Maternal mRNA

Definition - What does Maternal mRNA mean?

Maternal mRNA (messenger ribonucleic acid) is a molecule which carries genetic information, specifically from the maternal genome which can be found in the egg.

The formation of maternal mRNA begins in oogenesis, and it remains translationally inactive until the sperm fertilizes the egg. It then becomes the driving factor for the earliest steps in embryonic development.

FertilitySmarts explains Maternal mRNA

Maternal mRNA is extremely important because it regulates many different processes which are necessary for both its development and that of the early embryo. One the egg is fertilized, the zygote relies exclusively on maternal mRNA for its development until its own genome is activated.

Fertilization acts as a trigger which signals a cascade of events, one of which is the immediate translation of the maternal mRNA into protein. These changes govern the beginning of cleavage all the way through to the blastula stage.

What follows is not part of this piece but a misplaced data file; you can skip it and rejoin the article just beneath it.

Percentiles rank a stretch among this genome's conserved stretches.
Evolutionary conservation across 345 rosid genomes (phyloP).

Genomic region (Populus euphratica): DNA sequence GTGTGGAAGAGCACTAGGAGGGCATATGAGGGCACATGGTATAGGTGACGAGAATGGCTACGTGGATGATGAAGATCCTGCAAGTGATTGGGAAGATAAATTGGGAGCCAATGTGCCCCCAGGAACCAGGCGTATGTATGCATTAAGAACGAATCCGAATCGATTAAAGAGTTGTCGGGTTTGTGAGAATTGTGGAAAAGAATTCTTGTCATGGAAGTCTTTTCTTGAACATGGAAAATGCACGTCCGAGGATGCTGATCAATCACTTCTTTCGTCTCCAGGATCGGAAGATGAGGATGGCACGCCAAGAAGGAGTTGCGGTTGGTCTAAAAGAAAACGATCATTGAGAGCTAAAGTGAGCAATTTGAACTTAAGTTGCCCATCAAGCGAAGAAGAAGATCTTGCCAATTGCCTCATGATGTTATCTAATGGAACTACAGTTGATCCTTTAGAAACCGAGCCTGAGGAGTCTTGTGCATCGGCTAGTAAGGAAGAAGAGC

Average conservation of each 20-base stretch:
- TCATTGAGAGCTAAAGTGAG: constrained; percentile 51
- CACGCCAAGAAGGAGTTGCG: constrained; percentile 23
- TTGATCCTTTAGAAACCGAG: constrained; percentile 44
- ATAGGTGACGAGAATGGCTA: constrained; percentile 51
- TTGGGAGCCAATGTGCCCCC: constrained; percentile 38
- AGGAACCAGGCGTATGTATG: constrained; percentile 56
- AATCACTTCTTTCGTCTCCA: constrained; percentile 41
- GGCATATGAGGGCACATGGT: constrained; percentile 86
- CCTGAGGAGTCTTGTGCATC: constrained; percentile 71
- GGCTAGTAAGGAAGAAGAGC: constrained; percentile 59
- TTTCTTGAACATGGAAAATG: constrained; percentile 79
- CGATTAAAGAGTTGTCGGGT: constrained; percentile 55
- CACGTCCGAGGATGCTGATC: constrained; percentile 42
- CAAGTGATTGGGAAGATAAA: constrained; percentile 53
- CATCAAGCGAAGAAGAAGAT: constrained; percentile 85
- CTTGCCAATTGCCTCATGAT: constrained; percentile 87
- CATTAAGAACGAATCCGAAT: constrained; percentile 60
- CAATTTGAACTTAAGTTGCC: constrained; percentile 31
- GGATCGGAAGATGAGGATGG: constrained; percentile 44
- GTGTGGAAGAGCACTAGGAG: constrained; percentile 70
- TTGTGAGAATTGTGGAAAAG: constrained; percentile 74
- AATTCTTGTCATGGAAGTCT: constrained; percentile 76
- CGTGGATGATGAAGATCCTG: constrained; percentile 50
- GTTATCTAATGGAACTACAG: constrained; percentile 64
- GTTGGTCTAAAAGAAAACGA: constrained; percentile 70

Although both the male and female contribute to the chromosomal content, the egg plays a crucial role in many of the initial processes. The maternal mRNA will eventually be degraded when control switches over from the maternal mRNA to the zygote in what is called the maternal-to-zygotic transition (MZT).

For the first time, both the paternal and maternal genomes are utilized in combination and embryogenesis can proceed as usual.

Share this: